Research.

by IronMan13 - 2020-09-06 21:38:40

I fully agree with Hoser's fifth point. I actually did fire my first cardiologist because I felt I was taking my heart disease more seriously than he was. I read every source I could find about my type of cardiomyopathy, and he almost seemed annoyed that I knew my stuff before coming to my appointments. My new cardiologist (the one who did my device implant) has been amazing. He loves that I ask questions and do my own research, and he actually told me he appreciates that about me. I was prepared for the device itself, and knew how it worked before having the surgery, but I was not prepared at all for the mental stuff... that's the part he can't really help with. Luckily I found this forum today, and its been extremely helpful reading other people's stories. 

ditto

by dwelch - 2020-09-07 02:07:58

I like all of hoser's points.  My way of saying the fifth one is find a doc you trust, trust the doc you find.  I have for various reasons bounced around docs (and towns), but did fire one because I definitely did not trust him, literally treated me like a lab rat.  And the doc I switched to is one of the best I have had, and I have had some pretty good ones.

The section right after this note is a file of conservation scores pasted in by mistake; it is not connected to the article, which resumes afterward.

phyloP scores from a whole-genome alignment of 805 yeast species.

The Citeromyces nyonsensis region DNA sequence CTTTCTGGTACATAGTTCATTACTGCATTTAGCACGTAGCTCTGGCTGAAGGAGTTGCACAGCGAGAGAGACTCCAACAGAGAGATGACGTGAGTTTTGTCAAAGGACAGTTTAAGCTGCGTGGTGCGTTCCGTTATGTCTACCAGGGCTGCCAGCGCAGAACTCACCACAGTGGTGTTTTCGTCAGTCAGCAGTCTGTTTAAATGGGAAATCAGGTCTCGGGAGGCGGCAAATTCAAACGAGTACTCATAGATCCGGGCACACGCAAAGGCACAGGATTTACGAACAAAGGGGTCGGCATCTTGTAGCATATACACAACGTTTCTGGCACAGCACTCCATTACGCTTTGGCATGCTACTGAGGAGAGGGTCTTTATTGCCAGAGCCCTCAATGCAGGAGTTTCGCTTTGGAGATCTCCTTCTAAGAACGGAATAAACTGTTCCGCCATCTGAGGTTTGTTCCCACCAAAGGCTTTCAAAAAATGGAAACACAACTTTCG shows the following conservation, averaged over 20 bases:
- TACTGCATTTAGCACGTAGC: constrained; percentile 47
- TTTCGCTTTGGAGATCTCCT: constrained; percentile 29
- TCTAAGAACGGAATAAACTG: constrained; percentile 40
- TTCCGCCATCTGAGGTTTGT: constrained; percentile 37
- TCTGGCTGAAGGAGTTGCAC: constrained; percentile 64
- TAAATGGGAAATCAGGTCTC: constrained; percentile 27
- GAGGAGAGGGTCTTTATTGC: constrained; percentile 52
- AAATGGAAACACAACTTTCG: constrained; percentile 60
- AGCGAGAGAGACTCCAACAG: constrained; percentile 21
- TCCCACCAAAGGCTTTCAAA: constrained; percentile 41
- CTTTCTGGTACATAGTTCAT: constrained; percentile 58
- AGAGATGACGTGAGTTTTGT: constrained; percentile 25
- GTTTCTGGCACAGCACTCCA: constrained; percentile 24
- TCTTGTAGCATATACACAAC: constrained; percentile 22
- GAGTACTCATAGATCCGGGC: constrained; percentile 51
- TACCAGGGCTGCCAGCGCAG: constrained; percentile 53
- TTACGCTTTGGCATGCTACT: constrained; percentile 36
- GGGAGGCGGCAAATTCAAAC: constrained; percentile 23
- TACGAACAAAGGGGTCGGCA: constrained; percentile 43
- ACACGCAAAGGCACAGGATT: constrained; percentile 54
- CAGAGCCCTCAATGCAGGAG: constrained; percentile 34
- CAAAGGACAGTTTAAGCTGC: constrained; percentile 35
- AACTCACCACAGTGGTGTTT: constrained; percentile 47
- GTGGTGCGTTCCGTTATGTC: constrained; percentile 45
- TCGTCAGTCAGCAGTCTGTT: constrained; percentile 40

You are much of the way through the implant recovery.  And to some extent into the getting used to it.  I say the belly button/big toe thing a lot here, its true.  Give it time.  You bump it you feel it, seatbelts or heavy coats, etc might be annoying but you will manage, it is a small price to pay to have the device.  Look at the member photos, I was going to put mine up there, but we have some folks that are one or two ahead of me (my first one was 33 years ago and was bigger than the three lead I have now), back to the hockey puck looking ones that my doc showed me perhaps to imply that that first one wasnt that big.  I was skinnier then and it stuck out all the time, but I am alive because of it, so that is fine.

The mental, why me, what did I do to deserve this, etc.   Can I use my toothbrush, can I (get out of) mow(ing) the lawn, use the microwave, toaster...what was that strange feeling I got when I opened the fridge, can I not be near a fridge?   Its all good, even after decades you sometimes have the,  hmmm what was that, was that normal.  But those are few and very far between and they pass as nothing.  As many times as we tell you its all good those things wont affect you, the back of your mind doesnt believe us and as you head through life the next so many months, you might have some anxiety.  Everyone is different though.